Our civilization--whether sadly or mercifully, depending on your perspective--will not.


elchololoco wrote

Fair enough. I support Bernie Sanders only to the extent of his mandate: to protect the right of every Northerner to direct the course of their own lives the way they see fit, provided they do not harm others or prevent others' exercise of the same rights.

If he refuses to do this, or if he goes beyond his mandate, then he will no longer enjoy my loyalty or support.


elchololoco wrote (edited )

"Our" President?

To use the inclusive pronoun "our" implies that the Cheeto-in-Chief is my President too.

This is not the case. I acknowledge neither the legitimacy of the enemy country nor its demented leader. You can bend the knee if you want to, but don't you dare imply that I have to, or that I've done so.

I acknowledge only one President: Bernie Sanders, the President in the North, who was robbed of a nomination which was rightfully his. (Edit: Even this I do reluctantly. See my response below.)

So cut it out with this "our" shit. Trump ain't my President.


Reply to comment by elchololoco in Do you support democracy? by tapeworm

elchololoco wrote (edited )

Yes. 150 is Dunbar's Number. It is an upper limit on "the number of people with whom one can maintain stable social relationships—relationships in which an individual knows who each person is and how each person relates to every other person."

Direct democracy by consensus is the only just form of democracy; and this form of democracy does not work in groups larger than ~150 people. Above this size, the group will inevitably have to resort to coercive methods in order to maintain order.

There is an entire book on this subject called "150 Strong: A Pathway to a Different Future", by Rob O'Grady. You can buy a copy here if you like. (Note: I am neither Rob O'Grady nor being paid by him to write this.)

A good review of the book and its central thesis can be found in three parts here, here, and here. (Note: I am neither Dmitry Orlov nor being paid by him to write this.)

As for the "overwhelming majority of other cases", I mean all cases excepting only a federation of autonomous communities with 150 or fewer members, who band together for their mutual aid and protection.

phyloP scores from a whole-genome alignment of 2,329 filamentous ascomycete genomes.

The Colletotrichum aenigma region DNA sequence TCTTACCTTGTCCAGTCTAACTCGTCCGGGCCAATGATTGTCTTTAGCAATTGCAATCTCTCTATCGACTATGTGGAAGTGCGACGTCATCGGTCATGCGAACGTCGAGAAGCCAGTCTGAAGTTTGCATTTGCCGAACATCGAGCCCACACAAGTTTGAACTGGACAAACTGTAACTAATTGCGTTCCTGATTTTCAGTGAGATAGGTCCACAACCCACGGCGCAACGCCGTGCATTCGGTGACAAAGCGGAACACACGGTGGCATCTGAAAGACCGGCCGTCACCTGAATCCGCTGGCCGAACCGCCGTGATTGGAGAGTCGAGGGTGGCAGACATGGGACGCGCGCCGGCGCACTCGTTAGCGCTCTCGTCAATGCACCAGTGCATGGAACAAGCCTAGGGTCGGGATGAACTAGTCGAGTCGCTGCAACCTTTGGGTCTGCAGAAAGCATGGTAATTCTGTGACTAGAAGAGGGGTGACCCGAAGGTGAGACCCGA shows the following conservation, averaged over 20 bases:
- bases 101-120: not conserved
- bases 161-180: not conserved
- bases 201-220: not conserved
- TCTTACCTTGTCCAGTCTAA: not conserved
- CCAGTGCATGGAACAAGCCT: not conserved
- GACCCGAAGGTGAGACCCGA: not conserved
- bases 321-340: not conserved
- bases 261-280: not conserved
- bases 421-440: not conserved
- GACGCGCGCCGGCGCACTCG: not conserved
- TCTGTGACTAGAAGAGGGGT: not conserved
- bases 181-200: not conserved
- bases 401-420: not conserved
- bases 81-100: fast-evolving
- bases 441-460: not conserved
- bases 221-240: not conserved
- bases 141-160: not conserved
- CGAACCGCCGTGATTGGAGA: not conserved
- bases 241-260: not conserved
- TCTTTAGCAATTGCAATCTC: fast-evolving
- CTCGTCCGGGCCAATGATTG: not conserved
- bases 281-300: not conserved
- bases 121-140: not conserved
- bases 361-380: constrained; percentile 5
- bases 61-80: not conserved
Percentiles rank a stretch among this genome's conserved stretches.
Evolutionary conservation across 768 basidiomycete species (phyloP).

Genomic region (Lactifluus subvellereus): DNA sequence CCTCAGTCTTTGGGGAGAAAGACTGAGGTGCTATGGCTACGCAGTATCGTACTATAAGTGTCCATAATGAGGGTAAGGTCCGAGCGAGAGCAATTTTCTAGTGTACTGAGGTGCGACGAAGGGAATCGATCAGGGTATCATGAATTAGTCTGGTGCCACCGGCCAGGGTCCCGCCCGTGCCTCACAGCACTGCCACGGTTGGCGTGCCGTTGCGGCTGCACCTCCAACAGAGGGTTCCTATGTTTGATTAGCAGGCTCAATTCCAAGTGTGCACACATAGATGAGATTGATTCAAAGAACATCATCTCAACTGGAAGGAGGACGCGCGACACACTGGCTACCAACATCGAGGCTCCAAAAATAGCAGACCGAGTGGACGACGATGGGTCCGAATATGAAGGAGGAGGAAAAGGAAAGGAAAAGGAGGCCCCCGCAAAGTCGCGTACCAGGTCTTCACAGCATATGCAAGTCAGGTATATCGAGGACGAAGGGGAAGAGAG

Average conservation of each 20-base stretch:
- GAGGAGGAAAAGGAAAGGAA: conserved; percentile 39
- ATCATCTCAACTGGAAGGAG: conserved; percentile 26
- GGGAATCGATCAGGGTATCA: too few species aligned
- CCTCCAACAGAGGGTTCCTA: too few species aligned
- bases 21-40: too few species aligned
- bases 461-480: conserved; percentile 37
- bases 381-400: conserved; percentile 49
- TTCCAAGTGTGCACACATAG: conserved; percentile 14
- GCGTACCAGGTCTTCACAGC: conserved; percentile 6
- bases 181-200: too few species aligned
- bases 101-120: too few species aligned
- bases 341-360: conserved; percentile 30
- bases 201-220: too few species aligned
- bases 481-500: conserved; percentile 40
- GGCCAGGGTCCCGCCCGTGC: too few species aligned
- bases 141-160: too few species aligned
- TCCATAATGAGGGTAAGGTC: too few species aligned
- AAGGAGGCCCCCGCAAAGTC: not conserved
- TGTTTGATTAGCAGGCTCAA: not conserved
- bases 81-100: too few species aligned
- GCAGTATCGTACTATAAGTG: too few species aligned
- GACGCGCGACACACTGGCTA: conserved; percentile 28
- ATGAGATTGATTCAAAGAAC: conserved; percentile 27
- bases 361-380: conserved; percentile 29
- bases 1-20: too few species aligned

elchololoco wrote (edited )

Hola. Me llamo "El Cholo Loco". I actually don't speak Spanish all that well, but I can muddle through it. I picked the handle because it's fun to say. Rolls off the tongue real nice.

I'm a rabid Northern partisan and adopted Woodchuck. I think New England and the parts of New York that aren't Downstate, NYC, and Long Island should secede from the enemy country, form our own independent nation, and organize that nation on an iterative, direct-democratic basis centered around communities of 150 people or fewer. There is substantial precedent for this in New England's proud tradition of "town meetings", which actually predates the first time we declared independence from an imperial occupier.

I am a geek, a carpenter, an aspiring engineer, a philosopher, and a heretical minister. My business cards give my occupation as "Wizard".

Finally, I believe that free folk everywhere should--being constrained only by purely tactical considerations--rise in the defense of our lands, our people, and our planet, by any means necessary.


elchololoco wrote

It ain't entirely fascists over there. I have an account over there, and I'm a rabid Bernie partisan who quit the other other site when one of the /r/SandersForPresident mods went and systematically deleted every post I'd ever made to the sub, because I offhandedly suggested that we should be killing the masters, not fucking negotiating with them.


elchololoco wrote

While your assertion is true, unless the bill provides for dramatic budgetary increases for public transit and bicycle infrastructure (and/or a free bike for anybody who wants one), it will massively, massively screw anyone who can't buy an electric car, which--let's be honest--is most of us.